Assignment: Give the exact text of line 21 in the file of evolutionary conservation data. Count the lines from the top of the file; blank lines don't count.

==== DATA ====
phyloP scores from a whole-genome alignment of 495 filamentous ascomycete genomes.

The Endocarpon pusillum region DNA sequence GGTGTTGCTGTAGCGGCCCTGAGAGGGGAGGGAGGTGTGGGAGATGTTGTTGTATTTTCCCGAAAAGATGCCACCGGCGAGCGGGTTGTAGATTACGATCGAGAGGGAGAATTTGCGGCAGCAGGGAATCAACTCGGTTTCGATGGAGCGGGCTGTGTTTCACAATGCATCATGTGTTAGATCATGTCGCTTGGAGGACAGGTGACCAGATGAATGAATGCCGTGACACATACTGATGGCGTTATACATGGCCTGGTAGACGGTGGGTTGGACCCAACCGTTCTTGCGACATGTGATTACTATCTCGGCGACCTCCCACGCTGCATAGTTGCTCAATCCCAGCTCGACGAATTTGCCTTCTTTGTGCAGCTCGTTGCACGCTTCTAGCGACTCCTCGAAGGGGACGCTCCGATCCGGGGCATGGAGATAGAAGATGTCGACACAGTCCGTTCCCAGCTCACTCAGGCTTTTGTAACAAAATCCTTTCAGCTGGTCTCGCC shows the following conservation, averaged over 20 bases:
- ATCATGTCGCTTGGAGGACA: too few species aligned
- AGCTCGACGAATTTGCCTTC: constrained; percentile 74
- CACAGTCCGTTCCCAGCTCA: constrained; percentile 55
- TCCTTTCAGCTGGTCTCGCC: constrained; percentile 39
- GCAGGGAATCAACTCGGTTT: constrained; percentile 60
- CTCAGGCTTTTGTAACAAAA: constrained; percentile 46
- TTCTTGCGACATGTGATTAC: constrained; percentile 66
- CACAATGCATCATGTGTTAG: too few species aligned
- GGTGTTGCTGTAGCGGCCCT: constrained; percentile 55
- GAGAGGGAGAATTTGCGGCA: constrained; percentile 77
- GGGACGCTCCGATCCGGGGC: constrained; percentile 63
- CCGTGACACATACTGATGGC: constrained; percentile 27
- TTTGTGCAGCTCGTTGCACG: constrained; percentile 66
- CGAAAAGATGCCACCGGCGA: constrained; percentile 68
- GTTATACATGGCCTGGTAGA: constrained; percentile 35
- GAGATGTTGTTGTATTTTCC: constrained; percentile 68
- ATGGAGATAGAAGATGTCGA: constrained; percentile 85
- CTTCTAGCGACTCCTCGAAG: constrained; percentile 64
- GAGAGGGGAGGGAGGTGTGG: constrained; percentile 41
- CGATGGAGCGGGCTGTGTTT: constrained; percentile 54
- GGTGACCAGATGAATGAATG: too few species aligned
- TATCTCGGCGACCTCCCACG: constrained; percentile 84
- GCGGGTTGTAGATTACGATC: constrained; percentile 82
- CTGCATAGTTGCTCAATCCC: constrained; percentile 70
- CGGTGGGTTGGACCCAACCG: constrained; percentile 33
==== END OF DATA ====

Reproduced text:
- GAGAGGGGAGGGAGGTGTGG: constrained; percentile 41